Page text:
Working to decrease recidivism enhances public safety. Prisoners return to the community with rehabilitation training and skills to help them contribute to society.  These are not “weak provisions;” they are smarter provisions that increase safety and decrease taxpayer costs.If anything, training requirements mean we are getting tougher, not softer on crime.

Consequences of Doing Nothing

As costs continue to increase exponentially in the federal prison system, less funds are available to assist other programs in DOJ. This increases the national debt and demands higher taxes to provide the average $30,000 per prisoner per year (with more than 215,000 people in federal prison during 2014). Prisoners lacking skills continue to be released into the community each year. Without any formal assistance to gain necessary capabilities to contribute to the community, these ex-prisoners return to prison due to lack of employability.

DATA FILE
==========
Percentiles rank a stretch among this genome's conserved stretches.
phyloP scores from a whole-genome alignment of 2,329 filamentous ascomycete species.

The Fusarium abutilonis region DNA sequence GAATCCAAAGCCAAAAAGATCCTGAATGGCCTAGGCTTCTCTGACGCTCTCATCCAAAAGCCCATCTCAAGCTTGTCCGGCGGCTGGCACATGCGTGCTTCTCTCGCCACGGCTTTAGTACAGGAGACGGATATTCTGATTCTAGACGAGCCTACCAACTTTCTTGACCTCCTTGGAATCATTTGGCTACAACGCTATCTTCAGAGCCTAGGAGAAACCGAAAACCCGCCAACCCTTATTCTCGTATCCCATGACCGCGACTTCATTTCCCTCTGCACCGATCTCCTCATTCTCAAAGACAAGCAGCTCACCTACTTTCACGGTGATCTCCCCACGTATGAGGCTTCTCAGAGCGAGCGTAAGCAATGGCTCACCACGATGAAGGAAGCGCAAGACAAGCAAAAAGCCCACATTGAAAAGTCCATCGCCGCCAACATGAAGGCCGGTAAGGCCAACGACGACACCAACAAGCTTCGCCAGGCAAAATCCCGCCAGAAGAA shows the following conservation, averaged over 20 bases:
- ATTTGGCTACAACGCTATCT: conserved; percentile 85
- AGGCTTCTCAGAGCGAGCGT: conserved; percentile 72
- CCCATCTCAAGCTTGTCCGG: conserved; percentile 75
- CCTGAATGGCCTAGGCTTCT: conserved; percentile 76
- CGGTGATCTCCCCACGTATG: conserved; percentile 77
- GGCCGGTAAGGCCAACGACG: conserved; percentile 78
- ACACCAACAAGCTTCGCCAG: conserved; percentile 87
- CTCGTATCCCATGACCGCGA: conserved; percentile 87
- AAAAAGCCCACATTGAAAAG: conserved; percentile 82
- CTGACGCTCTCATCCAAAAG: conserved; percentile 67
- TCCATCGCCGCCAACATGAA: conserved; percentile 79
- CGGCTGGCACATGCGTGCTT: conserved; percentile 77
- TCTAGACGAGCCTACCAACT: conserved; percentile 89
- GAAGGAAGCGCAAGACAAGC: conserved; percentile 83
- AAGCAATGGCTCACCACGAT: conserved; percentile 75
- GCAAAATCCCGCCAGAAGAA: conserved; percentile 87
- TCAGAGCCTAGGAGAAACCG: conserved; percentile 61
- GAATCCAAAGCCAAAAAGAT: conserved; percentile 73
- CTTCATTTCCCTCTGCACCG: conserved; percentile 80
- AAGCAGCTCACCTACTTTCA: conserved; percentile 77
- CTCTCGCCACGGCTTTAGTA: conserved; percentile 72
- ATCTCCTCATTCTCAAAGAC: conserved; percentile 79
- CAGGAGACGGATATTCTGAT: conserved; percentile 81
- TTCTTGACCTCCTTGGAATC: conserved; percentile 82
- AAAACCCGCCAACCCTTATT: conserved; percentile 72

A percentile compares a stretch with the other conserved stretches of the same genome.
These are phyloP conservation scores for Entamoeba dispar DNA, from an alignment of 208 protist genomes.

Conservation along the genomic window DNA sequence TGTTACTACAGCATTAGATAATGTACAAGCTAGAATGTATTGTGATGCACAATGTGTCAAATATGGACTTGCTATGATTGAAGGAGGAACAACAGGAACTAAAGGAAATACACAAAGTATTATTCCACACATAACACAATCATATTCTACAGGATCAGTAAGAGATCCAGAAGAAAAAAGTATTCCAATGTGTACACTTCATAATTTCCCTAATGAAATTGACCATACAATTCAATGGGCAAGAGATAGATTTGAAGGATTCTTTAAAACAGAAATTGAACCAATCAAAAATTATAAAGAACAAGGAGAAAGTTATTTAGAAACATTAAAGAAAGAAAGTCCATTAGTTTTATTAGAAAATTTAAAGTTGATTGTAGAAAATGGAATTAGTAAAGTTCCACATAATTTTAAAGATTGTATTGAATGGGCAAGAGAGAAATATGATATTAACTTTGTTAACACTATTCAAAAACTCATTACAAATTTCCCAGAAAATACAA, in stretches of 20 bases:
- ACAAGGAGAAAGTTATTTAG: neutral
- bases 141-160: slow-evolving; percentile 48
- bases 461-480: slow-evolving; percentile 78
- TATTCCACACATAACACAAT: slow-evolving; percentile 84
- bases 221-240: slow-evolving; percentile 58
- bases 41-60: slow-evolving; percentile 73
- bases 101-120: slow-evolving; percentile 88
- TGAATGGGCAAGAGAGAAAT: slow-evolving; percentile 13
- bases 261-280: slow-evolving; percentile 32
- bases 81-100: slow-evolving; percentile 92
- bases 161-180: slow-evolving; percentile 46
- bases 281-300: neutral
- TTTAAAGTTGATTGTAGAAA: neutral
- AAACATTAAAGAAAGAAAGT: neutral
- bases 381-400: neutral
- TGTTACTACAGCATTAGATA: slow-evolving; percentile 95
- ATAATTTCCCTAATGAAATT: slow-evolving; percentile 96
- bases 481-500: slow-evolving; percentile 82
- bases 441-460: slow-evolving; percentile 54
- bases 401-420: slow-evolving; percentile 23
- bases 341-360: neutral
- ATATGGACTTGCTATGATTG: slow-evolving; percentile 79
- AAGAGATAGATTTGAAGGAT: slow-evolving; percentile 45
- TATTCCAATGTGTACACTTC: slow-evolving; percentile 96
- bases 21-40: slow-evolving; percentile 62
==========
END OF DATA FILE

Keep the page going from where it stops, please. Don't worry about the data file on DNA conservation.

The vicious cycle of mass incarceration must end, and the conservative proposals within SRCA provide the most effective long-term solutions. These resolutions increase domestic security, decrease costs, and prevent crimes that are being unfairly punished-an inherently “conservative” ideal. I urge the Senate, especially conservatives, to support S.B. 2123 to reform the dysfunctional justice system.

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The Destruction of Discourse on Campus

This article relates to recent events involving free speech on campus.

Last week, a heinous attack against conservatism, perpetrated by a group using the handle “@AUJusticeLeague,” ignited on Twitter. Responding to students posting pro-life flyers promoting the message #DefundPlannedParenthood, the “Justice League” tore down the flyers, vandalized them, and posted a picture displaying a middle finger towards conservative leaders on campus.